Ipswich: Civic society joins call to raise town’s historic profile
PUBLISHED: 15:40 25 March 2013 | UPDATED: 17:16 02 April 2013
THE town’s civic society has joined the calls to raise the profile of our heritage – but with a call for its industrial importance not to be overlooked.
Ipswich Society chairman John Norman, said most members felt that the heritage of England’s oldest town had been overlooked for far too long.
He said: “There are 600 listed buildings in the town which is based on its medieval streets. If we were like Norwich or Cambridge we would really want to shout about the history of the town.”
But while its role as the first Anglo-Saxon – or English – settlement is vital, Mr Norman said it was important not to forget the more recent heritage of Ipswich.
He said: “From the early years of the industrial revolution Ipswich has been a very important industrial centre.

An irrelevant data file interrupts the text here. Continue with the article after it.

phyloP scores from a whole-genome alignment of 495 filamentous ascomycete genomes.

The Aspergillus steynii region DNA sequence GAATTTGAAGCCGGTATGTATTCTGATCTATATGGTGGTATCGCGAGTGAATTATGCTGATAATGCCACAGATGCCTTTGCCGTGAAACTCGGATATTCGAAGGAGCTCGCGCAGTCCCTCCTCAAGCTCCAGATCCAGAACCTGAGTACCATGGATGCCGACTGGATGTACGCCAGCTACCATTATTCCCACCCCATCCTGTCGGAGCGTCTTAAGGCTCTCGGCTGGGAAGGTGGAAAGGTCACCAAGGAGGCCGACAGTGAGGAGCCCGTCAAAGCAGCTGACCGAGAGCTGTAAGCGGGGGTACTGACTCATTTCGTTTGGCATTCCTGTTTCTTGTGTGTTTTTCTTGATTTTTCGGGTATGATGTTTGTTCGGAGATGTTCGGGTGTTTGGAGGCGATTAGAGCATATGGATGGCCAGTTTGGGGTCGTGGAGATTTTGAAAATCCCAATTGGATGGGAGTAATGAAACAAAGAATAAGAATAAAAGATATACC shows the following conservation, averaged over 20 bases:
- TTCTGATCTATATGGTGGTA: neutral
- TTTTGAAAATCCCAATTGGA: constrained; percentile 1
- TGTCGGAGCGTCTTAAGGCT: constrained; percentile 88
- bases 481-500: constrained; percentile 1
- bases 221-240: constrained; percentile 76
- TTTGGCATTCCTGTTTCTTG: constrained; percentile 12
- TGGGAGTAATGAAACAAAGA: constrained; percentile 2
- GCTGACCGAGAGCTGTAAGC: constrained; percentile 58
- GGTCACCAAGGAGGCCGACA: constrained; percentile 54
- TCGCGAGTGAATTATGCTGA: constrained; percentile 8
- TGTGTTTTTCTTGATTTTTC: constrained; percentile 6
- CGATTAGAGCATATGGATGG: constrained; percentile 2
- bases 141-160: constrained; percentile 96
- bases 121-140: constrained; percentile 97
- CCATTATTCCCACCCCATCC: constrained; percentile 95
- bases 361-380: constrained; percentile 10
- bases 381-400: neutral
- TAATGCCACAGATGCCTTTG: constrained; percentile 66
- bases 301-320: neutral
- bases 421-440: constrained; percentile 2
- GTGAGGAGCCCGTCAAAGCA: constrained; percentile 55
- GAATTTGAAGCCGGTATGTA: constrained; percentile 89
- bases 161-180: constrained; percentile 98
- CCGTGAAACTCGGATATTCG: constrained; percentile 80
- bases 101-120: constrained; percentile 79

“It was very important for the manufacture of agricultural machinery and other heavy engineering – and in clothing manufacturing.
“In many ways Ipswich was a bit like a northern industrial city transplanted into this corner of rural East Anglia.”
He said that focusing on the town’s heritage was vital to make it a more attractive place for businesses, and for people who may be looking to move into the area.
“We still hear some people who are suspicious about talking the town up too much – they are worried about an influx of tourists, but it is vital for the town’s development,” he added.
Ipswich was home to major engineering companies like Ransomes, Ransome and Rapier, Crane, and Cocksedge.
It was also home to clothing company Phillips and Piper – and William Pretty’s corsets were sold throughout the world.
Examples of many of the products made by engineers in the town are now on display at the Ipswich Transport Museum in Cobham Road.
n How could Ipswich do more to boost its heritage? Write to Your Letters, Ipswich Star, 30 Lower Brook Street, Ipswich, IP4 1AN or email email@example.com
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